No matter the focus of the financial professional’s business, they are bound by fiduciary responsibilities and rigorous professional standards. These requirements ensure that asset managers work with their clients’ best interests in mind. If a client is confused about the advice they are given, it is fitting for the financial professional to educate them to ensure understanding and acceptance of the recommendations being made.
Perhaps the best way to ensure your clients understand their financial plan and how it works is to have regular conversations about it. Approach the process with a spirit of open communication. Reassure your clients that no questions are off-limits when it comes to planning their financial future.
For clients who demonstrate a high level of curiosity about the process, there are books, podcasts, and apps to recommend that will advance their education. Even for clients who have a good understanding of the investment process, over three quarters agree that considering what they already know, they could still benefit from advice and answers to everyday financial questions from a professional.4
Good for Business
Acknowledging the role of client education in wealth management and building a client relationship around improving financial literacy results in a more open connection. Clients can trust that you are providing the planning that meets their needs for a secure financial future.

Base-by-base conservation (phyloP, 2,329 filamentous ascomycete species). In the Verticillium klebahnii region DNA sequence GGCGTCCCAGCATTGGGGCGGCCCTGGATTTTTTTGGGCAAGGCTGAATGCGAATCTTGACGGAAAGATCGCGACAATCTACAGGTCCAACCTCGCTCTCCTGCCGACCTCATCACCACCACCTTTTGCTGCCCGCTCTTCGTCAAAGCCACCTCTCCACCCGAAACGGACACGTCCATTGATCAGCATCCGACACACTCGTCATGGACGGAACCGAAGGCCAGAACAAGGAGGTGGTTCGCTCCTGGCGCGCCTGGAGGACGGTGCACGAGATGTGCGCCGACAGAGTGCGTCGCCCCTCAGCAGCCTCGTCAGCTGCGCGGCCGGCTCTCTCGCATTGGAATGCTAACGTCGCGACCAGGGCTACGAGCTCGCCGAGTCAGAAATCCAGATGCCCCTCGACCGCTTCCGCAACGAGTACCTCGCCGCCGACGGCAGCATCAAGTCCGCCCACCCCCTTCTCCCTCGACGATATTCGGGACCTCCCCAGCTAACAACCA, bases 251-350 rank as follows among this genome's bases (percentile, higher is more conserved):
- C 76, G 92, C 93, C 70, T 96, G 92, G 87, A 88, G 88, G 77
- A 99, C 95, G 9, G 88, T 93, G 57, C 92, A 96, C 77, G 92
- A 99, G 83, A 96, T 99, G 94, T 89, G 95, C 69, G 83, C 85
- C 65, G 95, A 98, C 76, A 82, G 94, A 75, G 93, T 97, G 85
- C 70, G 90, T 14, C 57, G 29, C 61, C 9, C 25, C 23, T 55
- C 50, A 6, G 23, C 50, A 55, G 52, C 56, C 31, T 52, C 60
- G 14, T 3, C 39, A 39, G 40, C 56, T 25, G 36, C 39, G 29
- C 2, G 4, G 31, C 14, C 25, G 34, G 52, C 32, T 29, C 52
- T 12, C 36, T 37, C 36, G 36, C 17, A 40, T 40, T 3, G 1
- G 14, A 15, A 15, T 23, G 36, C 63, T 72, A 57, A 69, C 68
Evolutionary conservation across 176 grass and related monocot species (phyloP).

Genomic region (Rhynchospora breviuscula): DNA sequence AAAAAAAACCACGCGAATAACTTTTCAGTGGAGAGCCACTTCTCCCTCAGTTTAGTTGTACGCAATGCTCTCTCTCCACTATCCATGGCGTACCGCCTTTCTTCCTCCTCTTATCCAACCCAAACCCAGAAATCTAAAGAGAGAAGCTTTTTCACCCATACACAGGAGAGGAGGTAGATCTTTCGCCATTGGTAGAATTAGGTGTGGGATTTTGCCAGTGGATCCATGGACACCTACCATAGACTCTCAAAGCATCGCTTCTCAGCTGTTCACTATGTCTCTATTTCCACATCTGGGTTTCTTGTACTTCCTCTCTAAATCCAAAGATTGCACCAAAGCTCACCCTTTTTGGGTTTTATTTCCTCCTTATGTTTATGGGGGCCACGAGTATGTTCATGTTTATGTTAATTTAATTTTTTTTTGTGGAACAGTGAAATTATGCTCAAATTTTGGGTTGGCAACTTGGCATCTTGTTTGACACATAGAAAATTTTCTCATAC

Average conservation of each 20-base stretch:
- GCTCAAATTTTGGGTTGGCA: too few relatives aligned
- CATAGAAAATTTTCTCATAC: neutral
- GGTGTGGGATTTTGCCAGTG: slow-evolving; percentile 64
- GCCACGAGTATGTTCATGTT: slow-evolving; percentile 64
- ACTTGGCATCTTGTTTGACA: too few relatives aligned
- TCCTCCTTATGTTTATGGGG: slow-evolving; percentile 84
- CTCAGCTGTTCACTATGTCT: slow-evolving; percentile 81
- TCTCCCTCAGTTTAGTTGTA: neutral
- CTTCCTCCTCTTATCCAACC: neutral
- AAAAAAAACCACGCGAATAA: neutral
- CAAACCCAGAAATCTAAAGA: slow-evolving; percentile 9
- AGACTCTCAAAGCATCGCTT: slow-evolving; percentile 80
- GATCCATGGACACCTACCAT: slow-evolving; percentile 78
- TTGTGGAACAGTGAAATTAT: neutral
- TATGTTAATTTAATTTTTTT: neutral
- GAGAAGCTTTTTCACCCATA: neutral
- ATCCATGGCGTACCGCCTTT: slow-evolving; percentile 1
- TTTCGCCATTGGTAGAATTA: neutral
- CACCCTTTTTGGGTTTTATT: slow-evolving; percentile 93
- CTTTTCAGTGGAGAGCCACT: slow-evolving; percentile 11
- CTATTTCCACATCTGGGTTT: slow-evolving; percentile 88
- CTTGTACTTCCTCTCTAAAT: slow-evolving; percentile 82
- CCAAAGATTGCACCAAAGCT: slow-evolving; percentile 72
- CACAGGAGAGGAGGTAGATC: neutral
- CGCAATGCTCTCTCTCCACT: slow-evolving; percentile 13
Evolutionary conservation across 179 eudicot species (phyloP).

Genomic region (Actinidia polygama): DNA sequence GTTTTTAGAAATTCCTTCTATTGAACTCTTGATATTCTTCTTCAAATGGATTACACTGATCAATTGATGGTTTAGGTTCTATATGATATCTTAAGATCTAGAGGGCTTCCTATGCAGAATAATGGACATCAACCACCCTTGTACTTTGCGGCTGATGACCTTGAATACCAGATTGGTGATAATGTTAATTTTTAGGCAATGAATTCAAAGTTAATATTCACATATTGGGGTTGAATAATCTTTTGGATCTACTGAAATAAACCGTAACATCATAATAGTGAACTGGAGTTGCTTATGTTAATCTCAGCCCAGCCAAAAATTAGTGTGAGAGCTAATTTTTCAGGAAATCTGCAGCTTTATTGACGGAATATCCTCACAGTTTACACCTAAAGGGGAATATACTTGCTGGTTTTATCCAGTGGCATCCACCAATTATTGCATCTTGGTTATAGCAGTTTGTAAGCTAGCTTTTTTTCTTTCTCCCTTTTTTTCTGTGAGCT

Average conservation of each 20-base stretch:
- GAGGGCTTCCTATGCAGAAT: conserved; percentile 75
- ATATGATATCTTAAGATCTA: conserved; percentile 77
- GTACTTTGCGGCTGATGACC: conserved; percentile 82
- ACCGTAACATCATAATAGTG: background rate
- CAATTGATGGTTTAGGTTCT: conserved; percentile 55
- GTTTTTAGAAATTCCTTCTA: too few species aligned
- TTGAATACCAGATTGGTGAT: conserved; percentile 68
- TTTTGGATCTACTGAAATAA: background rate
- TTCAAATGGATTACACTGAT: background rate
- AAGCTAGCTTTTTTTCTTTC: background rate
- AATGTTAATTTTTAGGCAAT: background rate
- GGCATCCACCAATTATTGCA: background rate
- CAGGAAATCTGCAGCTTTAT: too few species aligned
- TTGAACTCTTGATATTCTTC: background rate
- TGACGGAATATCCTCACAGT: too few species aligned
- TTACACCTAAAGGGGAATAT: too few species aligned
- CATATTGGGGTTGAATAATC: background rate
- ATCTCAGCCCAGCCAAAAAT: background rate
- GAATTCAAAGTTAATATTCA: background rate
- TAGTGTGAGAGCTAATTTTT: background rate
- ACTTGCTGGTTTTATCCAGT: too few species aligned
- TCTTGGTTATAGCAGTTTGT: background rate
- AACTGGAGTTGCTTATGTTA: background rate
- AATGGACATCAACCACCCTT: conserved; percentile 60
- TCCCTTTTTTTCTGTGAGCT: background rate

People with higher rates of financial literacy are also more likely to seek advice from financial professionals and follow their recommendations.
Promoting financial education to young people could boost much-needed diversity in the financial planning profession. When our youth has a better financial education, they are more likely to realize that financial advice is a helping profession—something they can make a purposeful career out of. This will help make the financial planning industry of tomorrow better reflect the community it will serve.
By teaching your clients how to talk about money, you are helping them understand the ‘why’ behind the advice you are providing. The deeper, more supportive relationship you develop with your clients leads to more productive financial planning.
Learn more on this topic by watching our on-demand webinar where I host a panel of financial professionals to discuss the importance of financial education and literacy.
DISCLAIMER: The eMoney Advisor Blog is meant as an educational and informative resource for financial professionals and individuals alike. It is not meant to be, and should not be taken as financial, legal, tax or other professional advice. Those seeking professional advice may do so by consulting with a professional advisor. eMoney Advisor will not be liable for any actions you may take based on the content of this blog.
The views and opinions expressed by this blog post guest are solely those of the guest and do not necessarily reflect the opinions of eMoney Advisor, LLC. eMoney Advisor is not responsible for the content, views or opinions presented by our guest, nor may eMoney Advisor be held liable for any actions taken by you based on the content, views or opinions of the guest.
1 HighlandSolutions.com, Survey Reveals Spending Habits During COVID-19, November 17, 2020, https://highlandsolutions.com/blog/survey-reveals-spending-habits-during-covid-19
2 OECD (2020), PISA 2018 Results (Volume IV): Are Students Smart about Money?, PISA, OECD Publishing, Paris, https://doi.org/10.1787/48ebd1ba-en.
3 Iacurci, Greg. “Financial Literacy: An Epic Fail in America.” InvestmentNews.com, 2019. March 2. https://www.investmentnews.com/financial-literacy-an-epic-fail-in-america-78385.
4 Harris Insights and Analytics LLC, A Stagewell Company, 2020 Consumer Financial Literacy Survey, March 23, 2020, National Foundation for Credit Counseling, https://www.nfcc.org/wp-content/themes/foundation/assets/files/NFCC_Discover_2020_ FLS_Datasheet%20With%20Key%20Findings_Clean.pdf